"Disallowed" try, a terminology

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"Disallowed" try, a terminology

Post by RuggerRadge2611 on Wed 05 Apr 2017, 7:02 pm

This is a general post, it is based on comments made about a club game, but I feel it is equally relevant here.

Just finished listening to Brian Moore's podcast, well worth a listen.

Maggie Alphonsi was the cohost and she was brilliant. However listening to the pod, brought up a comment and one of my pet hates. The statement concerned Sarries Vs. Glasgow and related to "Disallowed" tries.

Now the term "Disallowed"  tries was used in a conversation with Wigglesworth, and was used in a tense that suggested the TMO declared rightly that they weren't tries, since the player was in touch.

Now I don't know if I'm being over sensitive about this and it's a complete non story. If that's the case please either ignore or dish out abuse below, but the term Disallowed tries really gets on my goat.

It's not the first time either I remember AWJ being asked about the 2 "Disallowed" tries against Scotland in his post match interview, even though they weren't Disallowed tries since they weren't tries to begin with.

Does this terminology agitate anyone else or just me?!!

Basically please stop saying it's a Disallowed try, because it's not. It wasn't even a try to begin with, so lets just call it a missed opportunity instead of a Disallowed try!
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Re: "Disallowed" try, a terminology

Post by LondonTiger on Wed 05 Apr 2017, 7:36 pm

Some are disallowed though now. Too often we see the try awarded, then reviewed and overturned. Now usually the decision was correct, but having been awarded it is fair to say it was then disallowed.

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Re: "Disallowed" try, a terminology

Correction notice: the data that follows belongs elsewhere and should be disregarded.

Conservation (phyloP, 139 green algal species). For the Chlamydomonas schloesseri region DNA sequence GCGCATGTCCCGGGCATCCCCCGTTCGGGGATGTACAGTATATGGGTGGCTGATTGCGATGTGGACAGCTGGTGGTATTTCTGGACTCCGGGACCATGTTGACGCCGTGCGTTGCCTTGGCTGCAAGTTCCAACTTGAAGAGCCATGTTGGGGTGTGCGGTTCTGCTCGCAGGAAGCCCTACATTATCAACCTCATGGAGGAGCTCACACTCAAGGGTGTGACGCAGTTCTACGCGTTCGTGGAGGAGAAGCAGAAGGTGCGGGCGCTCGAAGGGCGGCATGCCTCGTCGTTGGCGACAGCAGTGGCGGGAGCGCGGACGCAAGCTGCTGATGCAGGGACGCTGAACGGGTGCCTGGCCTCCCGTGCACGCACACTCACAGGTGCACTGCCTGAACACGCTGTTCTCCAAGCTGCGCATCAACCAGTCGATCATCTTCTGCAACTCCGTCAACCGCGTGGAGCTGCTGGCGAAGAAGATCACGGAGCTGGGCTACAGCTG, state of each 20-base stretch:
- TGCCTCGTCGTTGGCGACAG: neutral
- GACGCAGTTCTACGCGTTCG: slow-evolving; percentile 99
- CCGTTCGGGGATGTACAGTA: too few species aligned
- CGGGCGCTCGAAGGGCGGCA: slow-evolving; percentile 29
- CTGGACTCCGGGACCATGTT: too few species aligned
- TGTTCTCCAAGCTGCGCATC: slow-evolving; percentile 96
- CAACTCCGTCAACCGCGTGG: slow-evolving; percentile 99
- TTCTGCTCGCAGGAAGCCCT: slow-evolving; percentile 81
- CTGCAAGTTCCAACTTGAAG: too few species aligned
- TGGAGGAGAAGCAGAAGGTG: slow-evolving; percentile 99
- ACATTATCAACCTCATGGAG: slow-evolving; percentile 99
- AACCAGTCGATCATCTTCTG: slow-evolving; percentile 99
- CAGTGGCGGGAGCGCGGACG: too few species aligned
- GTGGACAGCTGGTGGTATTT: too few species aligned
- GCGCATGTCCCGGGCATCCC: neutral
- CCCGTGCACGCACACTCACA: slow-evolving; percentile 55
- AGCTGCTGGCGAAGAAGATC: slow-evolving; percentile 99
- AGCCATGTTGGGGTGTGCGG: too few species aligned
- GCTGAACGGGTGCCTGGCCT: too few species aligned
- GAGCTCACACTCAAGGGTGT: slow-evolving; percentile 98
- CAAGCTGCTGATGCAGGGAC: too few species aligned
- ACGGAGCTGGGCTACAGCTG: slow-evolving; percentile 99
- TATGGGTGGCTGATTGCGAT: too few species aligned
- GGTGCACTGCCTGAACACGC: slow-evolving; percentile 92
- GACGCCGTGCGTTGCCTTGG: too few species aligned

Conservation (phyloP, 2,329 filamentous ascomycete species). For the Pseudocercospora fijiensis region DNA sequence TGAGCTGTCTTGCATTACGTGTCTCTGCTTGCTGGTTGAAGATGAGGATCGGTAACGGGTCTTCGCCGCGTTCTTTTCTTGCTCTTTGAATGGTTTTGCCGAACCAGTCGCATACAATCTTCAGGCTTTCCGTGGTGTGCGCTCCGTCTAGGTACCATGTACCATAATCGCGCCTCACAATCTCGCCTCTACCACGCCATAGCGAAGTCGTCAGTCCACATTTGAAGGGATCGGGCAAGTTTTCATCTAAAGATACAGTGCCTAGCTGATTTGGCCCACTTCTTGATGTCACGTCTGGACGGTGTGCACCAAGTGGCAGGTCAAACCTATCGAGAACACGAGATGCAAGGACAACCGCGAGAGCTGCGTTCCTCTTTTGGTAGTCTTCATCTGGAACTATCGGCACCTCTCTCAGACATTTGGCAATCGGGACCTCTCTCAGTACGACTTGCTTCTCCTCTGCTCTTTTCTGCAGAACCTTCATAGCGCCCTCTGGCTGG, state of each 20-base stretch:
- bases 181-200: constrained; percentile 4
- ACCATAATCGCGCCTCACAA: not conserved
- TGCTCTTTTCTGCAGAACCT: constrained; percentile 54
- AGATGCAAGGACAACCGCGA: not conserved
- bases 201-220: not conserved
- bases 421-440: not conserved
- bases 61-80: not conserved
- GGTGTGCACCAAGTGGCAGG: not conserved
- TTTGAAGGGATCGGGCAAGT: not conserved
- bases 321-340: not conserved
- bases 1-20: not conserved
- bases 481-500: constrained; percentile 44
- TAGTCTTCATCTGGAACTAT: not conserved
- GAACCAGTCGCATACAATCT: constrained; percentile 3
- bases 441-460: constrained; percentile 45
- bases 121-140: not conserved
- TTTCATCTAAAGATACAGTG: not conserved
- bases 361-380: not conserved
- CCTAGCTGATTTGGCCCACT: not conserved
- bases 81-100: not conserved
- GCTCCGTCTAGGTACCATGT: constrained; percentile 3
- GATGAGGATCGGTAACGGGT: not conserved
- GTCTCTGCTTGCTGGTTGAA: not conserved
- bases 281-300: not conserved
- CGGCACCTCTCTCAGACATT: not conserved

Post by robbo277 on Wed 05 Apr 2017, 8:32 pm

It's an ambiguous term for sure.

For me, a disallowed try should refer to a clear try/grounding that was chalked off for an earlier offence, e.g. blocking.

If the TMO rules something is inconclusive, it's not really disallowed. In the same way if the TMO sees something definitely wrong with the grounding.

I would say overturned would be more appropriate for the situation LT describes.

But I've only reached this conclusion after reading your post. Had never actually bothered me before.

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Re: "Disallowed" try, a terminology

Post by Griff on Wed 05 Apr 2017, 9:10 pm

There's a strong correlation between disallowed tries and moral victories. Without disallowed tries being a 'thing' what would the moral victors have to cling on to?!

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Re: "Disallowed" try, a terminology

Post by beshocked on Thu 06 Apr 2017, 9:21 am

I just see it as an indication of opportunities created and "disallowed" tries are generally significant try scoring opportunities.

It gives you more of an indication of how a game has gone if you factor in opportunities taken and not.